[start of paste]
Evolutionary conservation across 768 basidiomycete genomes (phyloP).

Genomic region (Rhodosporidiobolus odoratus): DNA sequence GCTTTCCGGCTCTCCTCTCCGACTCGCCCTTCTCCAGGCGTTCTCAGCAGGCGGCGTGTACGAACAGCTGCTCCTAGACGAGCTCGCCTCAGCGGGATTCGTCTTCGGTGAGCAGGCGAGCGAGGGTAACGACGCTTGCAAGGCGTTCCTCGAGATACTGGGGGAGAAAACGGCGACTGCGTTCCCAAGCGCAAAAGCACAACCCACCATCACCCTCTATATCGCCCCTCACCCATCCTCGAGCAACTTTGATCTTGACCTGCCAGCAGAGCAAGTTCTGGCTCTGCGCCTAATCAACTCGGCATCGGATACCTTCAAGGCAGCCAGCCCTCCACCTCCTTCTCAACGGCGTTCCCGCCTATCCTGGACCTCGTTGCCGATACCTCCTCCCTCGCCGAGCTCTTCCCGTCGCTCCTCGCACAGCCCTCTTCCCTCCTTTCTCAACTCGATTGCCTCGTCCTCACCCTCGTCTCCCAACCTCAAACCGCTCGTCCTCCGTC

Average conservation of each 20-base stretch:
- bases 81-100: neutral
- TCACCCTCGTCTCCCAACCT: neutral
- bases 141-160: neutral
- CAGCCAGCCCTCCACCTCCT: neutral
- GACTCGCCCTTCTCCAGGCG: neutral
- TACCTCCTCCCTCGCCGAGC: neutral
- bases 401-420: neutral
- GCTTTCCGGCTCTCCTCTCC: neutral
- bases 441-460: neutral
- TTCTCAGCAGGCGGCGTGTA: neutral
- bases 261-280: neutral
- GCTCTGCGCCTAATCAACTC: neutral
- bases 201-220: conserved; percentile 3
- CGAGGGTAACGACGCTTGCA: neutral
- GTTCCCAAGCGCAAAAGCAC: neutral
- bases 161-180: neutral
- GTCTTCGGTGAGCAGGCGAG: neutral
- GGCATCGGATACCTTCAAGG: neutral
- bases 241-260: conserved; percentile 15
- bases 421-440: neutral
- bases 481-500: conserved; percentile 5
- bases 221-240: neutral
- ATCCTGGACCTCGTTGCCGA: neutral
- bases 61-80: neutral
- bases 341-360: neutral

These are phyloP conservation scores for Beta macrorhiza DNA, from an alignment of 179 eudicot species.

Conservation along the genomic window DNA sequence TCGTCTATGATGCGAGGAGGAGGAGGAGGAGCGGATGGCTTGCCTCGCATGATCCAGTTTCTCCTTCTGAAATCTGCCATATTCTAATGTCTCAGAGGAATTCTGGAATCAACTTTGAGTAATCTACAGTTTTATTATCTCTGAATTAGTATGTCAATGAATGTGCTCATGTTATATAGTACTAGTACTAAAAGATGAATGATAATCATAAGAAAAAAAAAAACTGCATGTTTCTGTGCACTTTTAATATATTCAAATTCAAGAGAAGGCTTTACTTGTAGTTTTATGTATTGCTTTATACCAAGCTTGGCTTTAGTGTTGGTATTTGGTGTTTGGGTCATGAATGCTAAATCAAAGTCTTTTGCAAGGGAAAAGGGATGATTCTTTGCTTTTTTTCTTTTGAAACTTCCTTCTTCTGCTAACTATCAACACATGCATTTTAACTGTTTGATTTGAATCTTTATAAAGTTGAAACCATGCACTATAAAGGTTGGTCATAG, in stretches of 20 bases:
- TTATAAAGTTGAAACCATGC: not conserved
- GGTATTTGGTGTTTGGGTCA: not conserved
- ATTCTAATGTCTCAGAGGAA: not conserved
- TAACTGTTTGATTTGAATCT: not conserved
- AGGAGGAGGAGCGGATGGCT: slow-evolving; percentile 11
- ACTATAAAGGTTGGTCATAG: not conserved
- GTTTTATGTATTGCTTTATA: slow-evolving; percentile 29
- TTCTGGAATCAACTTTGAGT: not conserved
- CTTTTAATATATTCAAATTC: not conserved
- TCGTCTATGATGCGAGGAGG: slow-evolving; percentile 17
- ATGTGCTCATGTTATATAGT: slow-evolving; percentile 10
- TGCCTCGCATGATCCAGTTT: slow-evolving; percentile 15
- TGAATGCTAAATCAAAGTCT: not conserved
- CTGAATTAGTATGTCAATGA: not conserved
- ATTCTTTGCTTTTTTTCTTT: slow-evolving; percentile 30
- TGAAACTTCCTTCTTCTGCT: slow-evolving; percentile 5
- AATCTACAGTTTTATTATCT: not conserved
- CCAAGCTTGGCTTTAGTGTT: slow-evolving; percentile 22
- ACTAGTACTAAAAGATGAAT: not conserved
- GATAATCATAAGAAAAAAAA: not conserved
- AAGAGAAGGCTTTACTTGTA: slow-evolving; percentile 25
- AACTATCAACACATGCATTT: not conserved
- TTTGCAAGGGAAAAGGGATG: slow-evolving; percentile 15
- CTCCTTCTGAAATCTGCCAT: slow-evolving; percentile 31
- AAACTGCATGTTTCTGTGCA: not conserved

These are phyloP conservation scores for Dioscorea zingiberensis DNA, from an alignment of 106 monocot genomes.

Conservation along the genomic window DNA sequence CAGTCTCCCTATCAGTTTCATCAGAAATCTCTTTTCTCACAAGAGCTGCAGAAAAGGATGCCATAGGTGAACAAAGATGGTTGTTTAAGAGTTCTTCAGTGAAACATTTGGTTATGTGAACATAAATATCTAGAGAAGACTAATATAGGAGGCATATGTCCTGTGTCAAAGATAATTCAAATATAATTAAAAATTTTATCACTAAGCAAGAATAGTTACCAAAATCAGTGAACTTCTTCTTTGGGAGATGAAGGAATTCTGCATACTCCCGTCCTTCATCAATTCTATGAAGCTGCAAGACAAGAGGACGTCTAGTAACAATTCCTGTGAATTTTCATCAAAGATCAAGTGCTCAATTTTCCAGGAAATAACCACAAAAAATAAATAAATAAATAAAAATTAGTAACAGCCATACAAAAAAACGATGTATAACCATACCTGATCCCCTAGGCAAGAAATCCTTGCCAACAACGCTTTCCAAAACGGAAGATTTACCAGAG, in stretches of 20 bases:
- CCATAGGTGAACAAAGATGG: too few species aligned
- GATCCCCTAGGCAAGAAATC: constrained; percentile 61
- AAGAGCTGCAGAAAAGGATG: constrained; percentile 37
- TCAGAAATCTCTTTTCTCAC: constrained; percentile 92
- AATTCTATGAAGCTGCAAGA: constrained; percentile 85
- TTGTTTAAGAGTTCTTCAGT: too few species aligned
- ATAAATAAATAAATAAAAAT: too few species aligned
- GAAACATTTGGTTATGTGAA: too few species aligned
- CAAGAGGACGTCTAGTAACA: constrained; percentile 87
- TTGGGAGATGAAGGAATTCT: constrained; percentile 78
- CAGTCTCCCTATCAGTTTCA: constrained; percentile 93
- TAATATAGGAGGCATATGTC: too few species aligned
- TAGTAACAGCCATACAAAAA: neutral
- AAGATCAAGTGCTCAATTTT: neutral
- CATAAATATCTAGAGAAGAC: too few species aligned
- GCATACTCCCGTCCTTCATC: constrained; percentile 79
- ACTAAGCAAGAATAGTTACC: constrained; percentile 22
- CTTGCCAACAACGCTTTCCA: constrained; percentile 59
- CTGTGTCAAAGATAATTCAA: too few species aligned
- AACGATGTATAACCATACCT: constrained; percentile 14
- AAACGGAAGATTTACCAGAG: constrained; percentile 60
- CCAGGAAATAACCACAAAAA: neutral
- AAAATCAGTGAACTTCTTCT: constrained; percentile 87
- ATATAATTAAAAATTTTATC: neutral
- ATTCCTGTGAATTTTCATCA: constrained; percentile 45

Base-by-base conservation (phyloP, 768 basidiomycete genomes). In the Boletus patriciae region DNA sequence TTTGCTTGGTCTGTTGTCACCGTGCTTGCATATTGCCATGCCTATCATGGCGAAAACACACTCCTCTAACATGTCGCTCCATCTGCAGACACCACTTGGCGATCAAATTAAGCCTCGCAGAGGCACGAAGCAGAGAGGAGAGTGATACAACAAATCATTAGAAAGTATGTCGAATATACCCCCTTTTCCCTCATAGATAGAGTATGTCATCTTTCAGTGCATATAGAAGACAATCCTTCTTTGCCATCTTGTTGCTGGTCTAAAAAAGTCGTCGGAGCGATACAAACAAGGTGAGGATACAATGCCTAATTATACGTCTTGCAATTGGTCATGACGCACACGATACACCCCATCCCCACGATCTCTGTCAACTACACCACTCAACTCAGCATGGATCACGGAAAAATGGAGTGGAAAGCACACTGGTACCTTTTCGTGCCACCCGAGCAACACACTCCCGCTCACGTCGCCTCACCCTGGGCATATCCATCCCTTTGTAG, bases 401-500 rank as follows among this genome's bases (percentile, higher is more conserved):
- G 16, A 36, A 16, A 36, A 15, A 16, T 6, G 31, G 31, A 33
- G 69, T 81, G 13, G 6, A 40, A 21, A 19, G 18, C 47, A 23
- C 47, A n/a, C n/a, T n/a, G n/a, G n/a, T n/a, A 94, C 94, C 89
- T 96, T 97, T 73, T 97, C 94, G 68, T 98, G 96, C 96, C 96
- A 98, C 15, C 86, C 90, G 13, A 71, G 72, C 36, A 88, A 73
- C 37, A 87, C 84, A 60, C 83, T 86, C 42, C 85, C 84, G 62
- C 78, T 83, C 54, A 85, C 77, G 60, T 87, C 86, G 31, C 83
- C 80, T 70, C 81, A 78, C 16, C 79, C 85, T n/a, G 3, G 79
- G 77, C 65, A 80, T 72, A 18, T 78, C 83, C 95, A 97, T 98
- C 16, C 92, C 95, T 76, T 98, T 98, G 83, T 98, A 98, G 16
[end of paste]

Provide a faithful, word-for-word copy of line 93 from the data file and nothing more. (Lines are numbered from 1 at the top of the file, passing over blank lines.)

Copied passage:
- C 16, C 92, C 95, T 76, T 98, T 98, G 83, T 98, A 98, G 16